In addition, many of the methods used in environmental litigation were not originally developed for forensic purposes. The significance of this fact becomes apparent when such methods are compared to others that were developed for such purposes.
The more traditional forensic disciplines have taken a beating in recent years. In 2009, the National Academy of Sciences issued a comprehensive report highly critical of several fields, and more recently, the FBI’s microscopic hair comparison unit had a highly publicized fall from grace. There are good reasons for these criticisms. Some of these traditional methods rest on dubious principles and were developed and administered by agencies with highly partisan interests, with predictable results. (“Good news, Detective—yet again, my highly subjective analysis does support your case theory!”)
At the same time, because these disciplines were designed for courtroom use, they were developed with that use in mind—with, at least in theory, attention to what could legitimately be “proven,” safeguards to avoid error, and an assessment of potential sources of uncertainty.
By contrast, some of the methods that end up in court in environmental cases were initially developed for nonforensic purposes and ultimately “grew up” around such purposes. For example, a particular environmental measurement may have been developed to aid in preliminary assessments of whether a particular water body needed further attention or to identify areas with potential health risks. Such methods might be entirely appropriate for such purposes but may be insufficiently precise or accurate to meet the more demanding standards for use in litigation.
Similarly, measurements designed for nonlitigation purposes may have built-in biases that are appropriate for their original purposes but inappropriate for courtroom use. For example, along with BOD, my water pollution case involved measurements of total suspended solids. A review of the corresponding procedures suggested that the results would be biased toward artificially high measurements. When asked about this on cross-examination, the state’s analyst readily agreed, explaining that “[i]f you’re going to make an error, you want to always err on the side of—most likely there’s pollution. Because you’re protecting human health.” Again, that is an entirely appropriate approach for measurements designed to identify and remedy public health risks—but not for measurements that could establish criminal guilt or civil liability in a courtroom.
Of course, even if a method is generally reliable, it still has to be applied correctly in an individual case. And this, too, is far from a sure thing, for a number of reasons. Aside from the ever-present possibility of ordinary human error, there is the fact that the particular tests at issue may have been performed before anyone had reason to know that the results would someday be used in litigation.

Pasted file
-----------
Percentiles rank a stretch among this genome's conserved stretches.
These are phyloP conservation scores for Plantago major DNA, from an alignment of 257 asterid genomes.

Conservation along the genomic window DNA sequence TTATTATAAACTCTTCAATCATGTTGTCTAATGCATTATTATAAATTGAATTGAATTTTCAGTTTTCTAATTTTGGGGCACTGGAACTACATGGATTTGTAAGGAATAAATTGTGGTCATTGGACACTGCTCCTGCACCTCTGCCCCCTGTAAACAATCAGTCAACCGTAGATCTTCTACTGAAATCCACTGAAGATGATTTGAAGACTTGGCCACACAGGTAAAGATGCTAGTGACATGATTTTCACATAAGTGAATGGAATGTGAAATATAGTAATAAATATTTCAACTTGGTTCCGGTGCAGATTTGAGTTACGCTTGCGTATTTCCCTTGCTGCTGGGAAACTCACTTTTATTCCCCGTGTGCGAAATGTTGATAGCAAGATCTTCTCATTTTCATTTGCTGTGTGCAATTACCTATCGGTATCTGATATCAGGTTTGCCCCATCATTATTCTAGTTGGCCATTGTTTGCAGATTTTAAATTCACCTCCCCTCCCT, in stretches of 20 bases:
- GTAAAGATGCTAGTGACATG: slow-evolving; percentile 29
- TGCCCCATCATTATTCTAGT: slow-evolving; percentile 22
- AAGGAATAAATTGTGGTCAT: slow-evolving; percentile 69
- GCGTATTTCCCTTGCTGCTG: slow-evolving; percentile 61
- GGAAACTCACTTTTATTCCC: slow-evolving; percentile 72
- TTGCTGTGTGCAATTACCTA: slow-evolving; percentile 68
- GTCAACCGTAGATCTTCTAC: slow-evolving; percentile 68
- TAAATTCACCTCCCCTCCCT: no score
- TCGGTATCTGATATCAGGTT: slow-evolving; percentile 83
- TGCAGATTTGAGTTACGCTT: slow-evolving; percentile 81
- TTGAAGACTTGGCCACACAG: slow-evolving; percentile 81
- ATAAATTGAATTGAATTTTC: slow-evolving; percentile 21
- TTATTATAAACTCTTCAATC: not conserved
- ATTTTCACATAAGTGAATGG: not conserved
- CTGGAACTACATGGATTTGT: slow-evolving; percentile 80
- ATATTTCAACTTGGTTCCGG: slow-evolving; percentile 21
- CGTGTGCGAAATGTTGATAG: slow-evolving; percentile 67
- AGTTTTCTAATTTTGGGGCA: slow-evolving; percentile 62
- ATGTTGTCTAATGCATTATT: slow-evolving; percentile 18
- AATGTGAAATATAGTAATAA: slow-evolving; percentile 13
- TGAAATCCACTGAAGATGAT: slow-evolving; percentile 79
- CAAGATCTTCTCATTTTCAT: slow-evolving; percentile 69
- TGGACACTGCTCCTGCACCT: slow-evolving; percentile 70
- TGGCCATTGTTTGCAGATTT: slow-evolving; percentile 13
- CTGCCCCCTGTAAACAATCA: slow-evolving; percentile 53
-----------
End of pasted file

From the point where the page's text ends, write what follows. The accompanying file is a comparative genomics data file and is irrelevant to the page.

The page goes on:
For example, an environmental case may involve historical data such as routine periodic measurements taken by a business pursuant to permit requirements. Because of practical realities, the technicians—whether in-house analysts, outside consultants, or government employees—may not have subjected each individual measurement to the type of rigor and scrutiny that would be applied if litigation were anticipated. Again, this is something I have come across in my own practice—highly informal testing done in “peacetime,” with the results later playing potentially pivotal roles in the ensuing litigation that no one expected at the time.
Additionally, one key type of error—sampling error—can arise at a stage before what we often think of as the “testing” even begins. In many measurements, the analysis is performed on one or more samples, with the understanding that the results can be extrapolated or generalized to tells us something about the body from which the samples were taken. In assessing water, for example, a tiny fraction of the relevant water body is analyzed; but the result from that fraction is meaningful only to the extent that it accurately represents the body of water as a whole.
Whenever this type of measurement is done, the selection and collection of the samples is a critical, though often overlooked, part of the process. The samples must be representative—that is, it must be reasonable to assume that the samples’ properties are indicative of those of the broader body. (To use an obvious illustration: If we wanted to determine the average height of adult American males, we wouldn’t use a professional basketball team as our sample set.)
Moreover, it is not enough for the samples to be representative—they also must be collected, handled, and stored in a way that preserves both their individual properties and their representativeness until they are analyzed. This can be particularly critical if the relevant property is something that tends to change relatively quickly over time. Organic material, for example, often decays fairly rapidly. It can also be affected by how stably the relevant analyte is dispersed throughout the sample. For example, when a soluble substance such as salt is dissolved in water, it will generally tend to stay dissolved over time and will be evenly dispersed, so that the concentration of salt will be approximately the same throughout the sample. By contrast, insoluble materials, such as suspended solids, will not necessarily be evenly dispersed and may also tend to settle out over time, making it more difficult to ensure that the analysis of the sample accurately represents the composition of the relevant water body.